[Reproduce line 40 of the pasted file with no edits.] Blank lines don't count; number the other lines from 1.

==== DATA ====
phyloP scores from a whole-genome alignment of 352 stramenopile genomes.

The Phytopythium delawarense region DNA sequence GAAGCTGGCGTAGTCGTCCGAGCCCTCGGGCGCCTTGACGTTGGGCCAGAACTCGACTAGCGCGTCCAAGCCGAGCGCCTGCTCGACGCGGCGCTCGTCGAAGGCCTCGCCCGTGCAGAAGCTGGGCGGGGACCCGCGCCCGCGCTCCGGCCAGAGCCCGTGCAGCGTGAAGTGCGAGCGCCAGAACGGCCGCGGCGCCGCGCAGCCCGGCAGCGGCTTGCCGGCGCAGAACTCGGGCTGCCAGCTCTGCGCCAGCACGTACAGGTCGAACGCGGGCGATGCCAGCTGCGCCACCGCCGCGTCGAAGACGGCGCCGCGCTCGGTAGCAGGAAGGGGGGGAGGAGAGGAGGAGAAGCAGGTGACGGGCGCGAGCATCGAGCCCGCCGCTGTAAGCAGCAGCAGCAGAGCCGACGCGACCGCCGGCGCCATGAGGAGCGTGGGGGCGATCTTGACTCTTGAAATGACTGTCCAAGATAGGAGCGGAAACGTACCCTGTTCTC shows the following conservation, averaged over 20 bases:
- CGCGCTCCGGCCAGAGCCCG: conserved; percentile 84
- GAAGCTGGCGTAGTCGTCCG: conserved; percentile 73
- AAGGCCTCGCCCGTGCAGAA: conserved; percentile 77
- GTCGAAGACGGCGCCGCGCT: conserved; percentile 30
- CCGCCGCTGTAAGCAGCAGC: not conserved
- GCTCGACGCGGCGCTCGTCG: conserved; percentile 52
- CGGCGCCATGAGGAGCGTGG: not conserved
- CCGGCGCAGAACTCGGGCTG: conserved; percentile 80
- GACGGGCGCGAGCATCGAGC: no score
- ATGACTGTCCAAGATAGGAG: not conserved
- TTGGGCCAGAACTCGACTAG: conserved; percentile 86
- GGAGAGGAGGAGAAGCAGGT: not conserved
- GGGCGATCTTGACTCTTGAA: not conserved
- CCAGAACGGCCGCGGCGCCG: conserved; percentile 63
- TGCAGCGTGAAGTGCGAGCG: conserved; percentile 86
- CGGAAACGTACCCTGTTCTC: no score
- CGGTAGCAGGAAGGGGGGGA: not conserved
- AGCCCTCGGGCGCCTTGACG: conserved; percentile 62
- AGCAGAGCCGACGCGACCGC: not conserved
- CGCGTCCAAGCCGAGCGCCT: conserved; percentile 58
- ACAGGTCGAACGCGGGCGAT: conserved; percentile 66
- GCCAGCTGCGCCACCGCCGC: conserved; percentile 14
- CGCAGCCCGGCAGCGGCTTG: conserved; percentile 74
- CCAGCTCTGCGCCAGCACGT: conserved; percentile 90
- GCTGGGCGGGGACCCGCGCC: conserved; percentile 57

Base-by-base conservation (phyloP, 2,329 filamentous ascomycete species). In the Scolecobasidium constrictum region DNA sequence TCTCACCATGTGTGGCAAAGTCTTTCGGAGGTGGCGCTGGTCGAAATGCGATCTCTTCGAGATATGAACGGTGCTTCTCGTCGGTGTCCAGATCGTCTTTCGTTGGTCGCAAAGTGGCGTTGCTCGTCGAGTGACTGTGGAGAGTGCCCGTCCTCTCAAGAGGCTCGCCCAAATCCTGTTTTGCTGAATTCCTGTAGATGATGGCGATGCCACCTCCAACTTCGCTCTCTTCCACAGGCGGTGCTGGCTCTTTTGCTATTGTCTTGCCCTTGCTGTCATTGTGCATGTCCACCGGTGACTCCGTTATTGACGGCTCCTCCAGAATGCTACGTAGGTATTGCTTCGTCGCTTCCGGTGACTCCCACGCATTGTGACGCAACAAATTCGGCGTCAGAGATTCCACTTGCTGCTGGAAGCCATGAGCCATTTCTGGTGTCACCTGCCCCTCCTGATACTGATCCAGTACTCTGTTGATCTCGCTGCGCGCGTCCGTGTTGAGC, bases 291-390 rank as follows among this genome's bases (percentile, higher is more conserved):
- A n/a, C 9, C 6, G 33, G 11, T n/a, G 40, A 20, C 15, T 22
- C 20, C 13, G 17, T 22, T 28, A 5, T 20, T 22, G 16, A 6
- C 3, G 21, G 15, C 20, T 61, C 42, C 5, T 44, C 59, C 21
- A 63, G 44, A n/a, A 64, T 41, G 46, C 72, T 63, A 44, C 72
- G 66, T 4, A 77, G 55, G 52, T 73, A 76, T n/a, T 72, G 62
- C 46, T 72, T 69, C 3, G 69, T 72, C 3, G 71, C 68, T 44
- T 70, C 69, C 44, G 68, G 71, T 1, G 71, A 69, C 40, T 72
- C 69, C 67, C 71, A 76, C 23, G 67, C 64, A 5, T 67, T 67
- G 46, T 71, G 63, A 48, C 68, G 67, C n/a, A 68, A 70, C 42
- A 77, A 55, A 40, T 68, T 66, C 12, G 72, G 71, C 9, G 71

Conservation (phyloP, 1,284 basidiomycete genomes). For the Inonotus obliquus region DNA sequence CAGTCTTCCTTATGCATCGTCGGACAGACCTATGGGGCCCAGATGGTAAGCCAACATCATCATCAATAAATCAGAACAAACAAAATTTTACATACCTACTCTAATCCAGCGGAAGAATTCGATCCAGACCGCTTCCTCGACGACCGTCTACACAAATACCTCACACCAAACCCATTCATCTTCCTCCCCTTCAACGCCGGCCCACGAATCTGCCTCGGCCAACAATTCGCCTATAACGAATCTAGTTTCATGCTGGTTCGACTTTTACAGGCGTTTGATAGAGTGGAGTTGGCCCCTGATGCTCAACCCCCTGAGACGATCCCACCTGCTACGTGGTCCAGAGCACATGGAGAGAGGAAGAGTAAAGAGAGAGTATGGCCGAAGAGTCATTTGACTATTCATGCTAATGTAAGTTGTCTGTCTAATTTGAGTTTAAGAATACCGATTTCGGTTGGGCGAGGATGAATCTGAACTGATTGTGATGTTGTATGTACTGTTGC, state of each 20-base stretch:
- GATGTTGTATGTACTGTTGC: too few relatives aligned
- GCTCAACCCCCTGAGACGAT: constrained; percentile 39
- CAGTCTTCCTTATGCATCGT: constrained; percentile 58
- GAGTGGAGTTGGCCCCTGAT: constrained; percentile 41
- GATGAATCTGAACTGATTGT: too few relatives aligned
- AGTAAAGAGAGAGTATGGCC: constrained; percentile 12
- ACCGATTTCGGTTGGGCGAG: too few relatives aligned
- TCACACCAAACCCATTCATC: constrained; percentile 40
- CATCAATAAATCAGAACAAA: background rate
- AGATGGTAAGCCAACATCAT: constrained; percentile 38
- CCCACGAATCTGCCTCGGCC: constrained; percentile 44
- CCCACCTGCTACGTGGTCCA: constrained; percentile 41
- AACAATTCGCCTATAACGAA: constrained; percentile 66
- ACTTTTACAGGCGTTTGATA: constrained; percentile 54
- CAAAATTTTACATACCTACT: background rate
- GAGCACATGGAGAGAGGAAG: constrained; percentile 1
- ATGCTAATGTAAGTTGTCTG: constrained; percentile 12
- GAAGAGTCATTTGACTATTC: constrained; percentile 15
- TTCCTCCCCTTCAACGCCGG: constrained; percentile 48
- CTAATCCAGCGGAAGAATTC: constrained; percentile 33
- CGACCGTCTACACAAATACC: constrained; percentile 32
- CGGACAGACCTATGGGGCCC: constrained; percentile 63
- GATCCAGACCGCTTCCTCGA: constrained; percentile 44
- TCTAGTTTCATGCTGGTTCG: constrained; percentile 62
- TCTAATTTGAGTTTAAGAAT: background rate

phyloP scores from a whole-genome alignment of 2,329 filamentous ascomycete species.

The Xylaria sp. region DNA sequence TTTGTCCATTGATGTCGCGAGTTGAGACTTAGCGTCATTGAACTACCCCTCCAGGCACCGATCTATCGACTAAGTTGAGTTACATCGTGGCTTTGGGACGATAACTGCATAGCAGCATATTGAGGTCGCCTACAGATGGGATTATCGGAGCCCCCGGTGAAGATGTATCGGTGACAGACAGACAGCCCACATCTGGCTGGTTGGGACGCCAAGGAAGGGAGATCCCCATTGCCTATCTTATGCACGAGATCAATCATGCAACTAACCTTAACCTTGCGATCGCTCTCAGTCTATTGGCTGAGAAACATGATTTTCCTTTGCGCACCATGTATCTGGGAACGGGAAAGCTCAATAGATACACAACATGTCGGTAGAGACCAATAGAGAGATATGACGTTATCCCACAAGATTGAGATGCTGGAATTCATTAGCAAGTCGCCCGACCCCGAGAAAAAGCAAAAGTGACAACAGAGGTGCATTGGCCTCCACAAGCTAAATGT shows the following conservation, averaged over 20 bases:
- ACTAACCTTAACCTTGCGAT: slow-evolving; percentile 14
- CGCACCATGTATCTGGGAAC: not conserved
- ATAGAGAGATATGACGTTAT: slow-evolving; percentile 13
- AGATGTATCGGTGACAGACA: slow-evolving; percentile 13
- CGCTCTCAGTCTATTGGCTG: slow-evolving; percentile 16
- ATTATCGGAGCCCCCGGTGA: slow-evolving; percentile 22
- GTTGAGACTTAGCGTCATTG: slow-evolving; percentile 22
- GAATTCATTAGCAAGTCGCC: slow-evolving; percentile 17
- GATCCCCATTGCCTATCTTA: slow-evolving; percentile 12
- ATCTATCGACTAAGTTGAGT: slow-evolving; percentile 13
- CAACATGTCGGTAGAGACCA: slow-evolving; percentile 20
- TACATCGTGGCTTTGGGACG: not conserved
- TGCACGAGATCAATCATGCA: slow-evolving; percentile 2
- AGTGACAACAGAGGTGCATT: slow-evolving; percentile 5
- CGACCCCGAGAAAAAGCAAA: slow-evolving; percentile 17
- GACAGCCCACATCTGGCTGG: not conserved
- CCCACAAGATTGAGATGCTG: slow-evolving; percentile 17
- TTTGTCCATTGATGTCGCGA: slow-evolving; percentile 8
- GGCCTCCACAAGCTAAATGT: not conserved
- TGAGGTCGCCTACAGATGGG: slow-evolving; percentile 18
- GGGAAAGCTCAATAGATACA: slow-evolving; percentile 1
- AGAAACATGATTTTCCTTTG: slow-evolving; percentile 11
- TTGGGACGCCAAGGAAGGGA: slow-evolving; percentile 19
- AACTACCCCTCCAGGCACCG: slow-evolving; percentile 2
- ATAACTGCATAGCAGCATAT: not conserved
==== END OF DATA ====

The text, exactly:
- GATGTTGTATGTACTGTTGC: too few relatives aligned